Commentary: Conservatives, African-Americans and the Blame Game

(Photo: This Week via ABC News)

Commentary: Conservatives, African-Americans and the Blame Game

Like other conservatives, George Will says that the problems of African-American are self-inflicted.

Published August 26, 2013

When it comes to the evaluation of Black America by conservative officials and pundits, there has long been a blame-the-victim mentality. The difficulties faced by African-Americans, these conservatives contend, are self-inflicted.

The latest version of this tendency comes from George Will, the journalist and political pundit. Speaking on an ABC News program a day after the March on Washington commemoration, Will gave his take on the real problem facing Black America.

"There is a crisis in the African-American community, because 24 percent of African-American children are born to unmarried women,” Will said. “Today it’s tripled to 72 percent. That, and not an absence of rights, is surely the biggest impediment.”

Will’s comments came a short time after Colorado state senator Vicki Marble offered her opinion on the causes of poverty and health issues in the Black community. She said it resulted from too much consumption of fried chicken.

“When you look at life expectancy, there are problems in the Black race,” Marble said, speaking to a meeting of the Colorado legislature’s Economic Opportunity Poverty Reduction Task Force.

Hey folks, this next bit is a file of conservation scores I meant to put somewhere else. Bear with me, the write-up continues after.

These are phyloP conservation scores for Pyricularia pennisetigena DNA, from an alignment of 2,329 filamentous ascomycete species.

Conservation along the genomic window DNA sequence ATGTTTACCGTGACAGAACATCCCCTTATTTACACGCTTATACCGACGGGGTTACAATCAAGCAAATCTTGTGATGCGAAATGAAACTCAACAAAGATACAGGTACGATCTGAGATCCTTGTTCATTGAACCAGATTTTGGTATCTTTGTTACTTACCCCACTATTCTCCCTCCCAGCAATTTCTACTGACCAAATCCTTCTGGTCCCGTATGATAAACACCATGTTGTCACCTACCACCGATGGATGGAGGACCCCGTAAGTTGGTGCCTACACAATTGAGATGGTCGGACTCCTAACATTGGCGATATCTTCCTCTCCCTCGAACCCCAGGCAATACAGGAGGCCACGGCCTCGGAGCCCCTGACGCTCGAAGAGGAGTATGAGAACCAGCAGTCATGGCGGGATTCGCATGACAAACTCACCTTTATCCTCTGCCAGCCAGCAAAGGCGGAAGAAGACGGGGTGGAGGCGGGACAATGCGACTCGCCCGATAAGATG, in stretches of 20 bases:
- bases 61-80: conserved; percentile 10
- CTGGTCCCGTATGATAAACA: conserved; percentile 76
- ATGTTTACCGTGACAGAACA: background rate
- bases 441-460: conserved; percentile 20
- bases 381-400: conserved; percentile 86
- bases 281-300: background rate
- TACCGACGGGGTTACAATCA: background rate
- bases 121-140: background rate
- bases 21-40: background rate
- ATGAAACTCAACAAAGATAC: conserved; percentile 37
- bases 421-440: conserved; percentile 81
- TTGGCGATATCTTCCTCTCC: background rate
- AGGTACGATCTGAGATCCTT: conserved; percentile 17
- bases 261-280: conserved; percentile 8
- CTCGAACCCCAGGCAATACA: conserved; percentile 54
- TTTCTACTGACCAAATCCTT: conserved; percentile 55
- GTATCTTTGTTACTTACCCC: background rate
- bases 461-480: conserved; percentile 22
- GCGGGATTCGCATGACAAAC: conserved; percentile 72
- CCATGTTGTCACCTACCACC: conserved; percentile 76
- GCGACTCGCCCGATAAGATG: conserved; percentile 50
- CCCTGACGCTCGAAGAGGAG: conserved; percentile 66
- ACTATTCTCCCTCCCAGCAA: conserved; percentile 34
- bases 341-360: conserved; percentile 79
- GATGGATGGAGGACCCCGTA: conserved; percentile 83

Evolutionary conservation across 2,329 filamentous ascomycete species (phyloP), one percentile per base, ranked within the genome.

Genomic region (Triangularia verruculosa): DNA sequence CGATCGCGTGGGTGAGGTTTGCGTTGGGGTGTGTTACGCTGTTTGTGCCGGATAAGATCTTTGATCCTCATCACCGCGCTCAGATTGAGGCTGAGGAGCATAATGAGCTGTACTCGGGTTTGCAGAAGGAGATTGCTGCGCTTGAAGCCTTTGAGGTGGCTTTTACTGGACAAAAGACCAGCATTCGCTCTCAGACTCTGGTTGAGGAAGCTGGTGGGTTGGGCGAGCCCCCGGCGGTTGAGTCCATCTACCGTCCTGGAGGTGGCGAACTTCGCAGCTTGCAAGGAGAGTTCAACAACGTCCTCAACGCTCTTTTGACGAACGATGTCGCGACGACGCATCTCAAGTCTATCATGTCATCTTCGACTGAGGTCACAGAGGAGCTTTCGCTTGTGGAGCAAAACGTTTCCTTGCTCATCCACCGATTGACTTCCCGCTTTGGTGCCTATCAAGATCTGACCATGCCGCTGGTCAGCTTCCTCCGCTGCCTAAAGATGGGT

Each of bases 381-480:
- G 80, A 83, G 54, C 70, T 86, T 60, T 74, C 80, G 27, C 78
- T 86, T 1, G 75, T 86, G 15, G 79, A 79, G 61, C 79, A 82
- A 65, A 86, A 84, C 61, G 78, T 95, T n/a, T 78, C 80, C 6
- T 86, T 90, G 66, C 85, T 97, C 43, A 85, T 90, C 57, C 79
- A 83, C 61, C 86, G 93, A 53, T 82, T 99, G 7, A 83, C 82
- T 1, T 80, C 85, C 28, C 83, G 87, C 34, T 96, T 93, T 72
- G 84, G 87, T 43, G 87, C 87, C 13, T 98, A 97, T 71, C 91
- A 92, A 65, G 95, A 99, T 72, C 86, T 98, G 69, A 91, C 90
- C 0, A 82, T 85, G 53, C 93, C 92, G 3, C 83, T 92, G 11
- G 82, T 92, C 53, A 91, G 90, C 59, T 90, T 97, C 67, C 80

“Sickle-cell anemia is something that comes up. Diabetes is something that’s prevalent in the genetic makeup, and you just can’t help it,” she continued. “Although I’ve got to say, I’ve never had better barbecue and better chicken and ate better in my life than when you go down South and you, I mean, I love it. Everybody loves it.”

While there are deep and systemic issues within the African-American community, the comments of Will and others are not designed to highlight those concerns to raise helpful solutions. Instead, their comments are offered more to provide reasons why civil rights measures are no longer needed in the world of 2013.

Will, for example, was trying to explain why the call by planners and participants in Saturday’s march for new voting rights legislation was misguided. Like so many others, Will was contending that calls for legislation to create jobs for working class America are not a sensible focus for Black America.

For conservative America, the outcry about the Supreme Court striking down the heart of the Voting Rights Act or stand your ground laws are simply the complaints of a self-centered group of people that can’t see past its own pathology. To them, stop and frisk is not a significant enough problem to warrant such a fuss among the young Black and brown New Yorkers who have been detained by the police by the millions.

The sad thing is that these viewpoints fail to see the ills of their own positions. They fail to see that restrictive voter identification laws hurt not just Black America but the nation’s promise to its citizens and that failing to pass laws to provide jobs for Americans at the margins would boost the economic prospects of the entire nation.

Instead of seeking to blame African-Americans for their troubles, they would do better to help persuade their fellow Republicans in Congress and elsewhere to support the solutions to issues that are within their control.

The opinions expressed here do not necessarily reflect those of BET Networks.

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(Photo: This Week via ABC News)

Written by Jonathan P. Hicks


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